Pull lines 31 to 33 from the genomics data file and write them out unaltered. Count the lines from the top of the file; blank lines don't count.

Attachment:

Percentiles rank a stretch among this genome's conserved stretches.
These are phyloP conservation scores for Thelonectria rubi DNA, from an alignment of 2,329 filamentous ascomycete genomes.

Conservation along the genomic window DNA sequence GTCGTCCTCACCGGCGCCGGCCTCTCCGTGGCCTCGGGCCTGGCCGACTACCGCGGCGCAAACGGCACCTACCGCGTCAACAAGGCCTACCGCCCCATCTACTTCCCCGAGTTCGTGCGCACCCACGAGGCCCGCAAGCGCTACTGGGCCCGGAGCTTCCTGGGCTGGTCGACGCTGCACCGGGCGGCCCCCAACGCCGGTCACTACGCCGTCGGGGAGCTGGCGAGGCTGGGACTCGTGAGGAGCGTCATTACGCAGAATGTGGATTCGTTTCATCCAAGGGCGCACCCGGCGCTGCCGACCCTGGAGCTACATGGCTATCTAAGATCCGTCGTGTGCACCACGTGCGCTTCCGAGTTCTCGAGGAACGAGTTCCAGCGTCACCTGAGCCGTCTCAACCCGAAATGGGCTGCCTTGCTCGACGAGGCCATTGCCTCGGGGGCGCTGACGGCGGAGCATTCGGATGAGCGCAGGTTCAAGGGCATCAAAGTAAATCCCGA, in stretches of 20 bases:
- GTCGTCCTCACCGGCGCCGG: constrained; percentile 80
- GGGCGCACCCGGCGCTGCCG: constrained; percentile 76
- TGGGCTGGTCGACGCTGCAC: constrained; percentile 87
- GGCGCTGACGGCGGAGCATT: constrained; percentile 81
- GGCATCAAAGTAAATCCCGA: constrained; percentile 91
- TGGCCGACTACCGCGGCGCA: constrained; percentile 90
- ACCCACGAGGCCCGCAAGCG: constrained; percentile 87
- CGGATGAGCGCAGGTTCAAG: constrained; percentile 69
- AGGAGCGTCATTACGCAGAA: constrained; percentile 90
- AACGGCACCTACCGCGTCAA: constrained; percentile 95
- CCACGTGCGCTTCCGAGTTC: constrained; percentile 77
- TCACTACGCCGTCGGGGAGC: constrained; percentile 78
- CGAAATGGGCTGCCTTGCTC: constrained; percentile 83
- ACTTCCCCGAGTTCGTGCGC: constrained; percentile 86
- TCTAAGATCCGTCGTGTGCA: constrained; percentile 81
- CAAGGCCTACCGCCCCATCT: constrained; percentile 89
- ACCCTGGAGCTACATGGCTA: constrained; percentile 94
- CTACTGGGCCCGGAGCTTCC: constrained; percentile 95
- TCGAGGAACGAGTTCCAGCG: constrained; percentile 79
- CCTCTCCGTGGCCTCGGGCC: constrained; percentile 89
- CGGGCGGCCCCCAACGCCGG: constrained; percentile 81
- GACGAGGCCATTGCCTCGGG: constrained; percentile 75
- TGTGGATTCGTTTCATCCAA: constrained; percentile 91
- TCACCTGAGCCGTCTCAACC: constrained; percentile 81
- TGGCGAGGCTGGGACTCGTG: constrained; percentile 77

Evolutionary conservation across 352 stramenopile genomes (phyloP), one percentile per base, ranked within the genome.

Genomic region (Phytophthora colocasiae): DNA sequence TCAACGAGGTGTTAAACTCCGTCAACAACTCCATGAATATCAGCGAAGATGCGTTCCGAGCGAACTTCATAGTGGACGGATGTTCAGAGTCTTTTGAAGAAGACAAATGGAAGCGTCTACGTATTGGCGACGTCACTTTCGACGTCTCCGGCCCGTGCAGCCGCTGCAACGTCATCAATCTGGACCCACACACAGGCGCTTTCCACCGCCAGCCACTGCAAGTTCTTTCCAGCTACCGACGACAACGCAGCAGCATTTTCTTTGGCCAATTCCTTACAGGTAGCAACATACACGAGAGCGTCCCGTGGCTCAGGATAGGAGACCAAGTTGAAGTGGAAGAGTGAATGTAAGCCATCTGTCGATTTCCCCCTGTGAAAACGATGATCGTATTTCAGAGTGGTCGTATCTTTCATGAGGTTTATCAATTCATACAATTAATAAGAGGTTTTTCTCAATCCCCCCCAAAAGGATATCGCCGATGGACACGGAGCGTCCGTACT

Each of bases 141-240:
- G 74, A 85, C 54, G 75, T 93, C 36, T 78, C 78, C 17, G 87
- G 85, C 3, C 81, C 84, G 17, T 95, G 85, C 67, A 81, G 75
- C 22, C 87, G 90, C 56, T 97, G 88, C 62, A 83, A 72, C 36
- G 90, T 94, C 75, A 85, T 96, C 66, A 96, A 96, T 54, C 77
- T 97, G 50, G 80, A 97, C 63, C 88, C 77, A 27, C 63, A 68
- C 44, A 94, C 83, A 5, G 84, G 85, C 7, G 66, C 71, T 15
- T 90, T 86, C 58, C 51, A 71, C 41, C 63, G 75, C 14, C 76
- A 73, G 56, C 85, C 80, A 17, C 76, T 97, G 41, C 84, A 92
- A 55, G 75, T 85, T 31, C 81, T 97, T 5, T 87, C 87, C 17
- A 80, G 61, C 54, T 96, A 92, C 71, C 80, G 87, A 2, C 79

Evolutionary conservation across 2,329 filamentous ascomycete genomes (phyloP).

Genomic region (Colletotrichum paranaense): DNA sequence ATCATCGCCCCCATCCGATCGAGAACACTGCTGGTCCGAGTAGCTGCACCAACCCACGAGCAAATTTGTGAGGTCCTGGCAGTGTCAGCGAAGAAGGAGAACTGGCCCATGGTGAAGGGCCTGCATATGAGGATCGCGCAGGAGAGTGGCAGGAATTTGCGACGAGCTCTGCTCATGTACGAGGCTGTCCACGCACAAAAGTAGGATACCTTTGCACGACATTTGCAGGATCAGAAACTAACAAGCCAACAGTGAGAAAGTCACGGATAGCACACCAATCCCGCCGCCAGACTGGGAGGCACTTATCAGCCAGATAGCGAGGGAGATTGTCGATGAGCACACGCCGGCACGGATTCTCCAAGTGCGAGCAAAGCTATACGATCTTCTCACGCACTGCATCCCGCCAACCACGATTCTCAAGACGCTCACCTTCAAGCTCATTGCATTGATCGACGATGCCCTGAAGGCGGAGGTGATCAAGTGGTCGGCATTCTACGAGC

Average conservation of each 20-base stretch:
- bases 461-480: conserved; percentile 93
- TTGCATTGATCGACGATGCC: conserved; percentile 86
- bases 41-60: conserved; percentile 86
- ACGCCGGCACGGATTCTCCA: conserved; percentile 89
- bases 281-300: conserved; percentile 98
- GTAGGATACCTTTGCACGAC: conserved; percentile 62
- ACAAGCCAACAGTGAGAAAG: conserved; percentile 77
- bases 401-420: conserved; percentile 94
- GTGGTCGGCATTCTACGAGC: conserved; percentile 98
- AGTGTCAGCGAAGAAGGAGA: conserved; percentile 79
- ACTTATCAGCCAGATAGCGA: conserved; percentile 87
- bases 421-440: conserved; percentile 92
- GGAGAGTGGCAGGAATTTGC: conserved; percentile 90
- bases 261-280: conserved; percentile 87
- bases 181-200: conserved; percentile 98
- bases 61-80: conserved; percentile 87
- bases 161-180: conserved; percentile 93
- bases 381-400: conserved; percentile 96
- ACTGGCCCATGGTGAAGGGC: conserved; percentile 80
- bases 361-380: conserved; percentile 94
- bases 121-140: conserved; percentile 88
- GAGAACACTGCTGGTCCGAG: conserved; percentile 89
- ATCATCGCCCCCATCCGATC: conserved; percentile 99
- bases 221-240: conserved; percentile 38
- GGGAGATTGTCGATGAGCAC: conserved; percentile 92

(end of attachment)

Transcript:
Each of bases 141-240:
- G 74, A 85, C 54, G 75, T 93, C 36, T 78, C 78, C 17, G 87
- G 85, C 3, C 81, C 84, G 17, T 95, G 85, C 67, A 81, G 75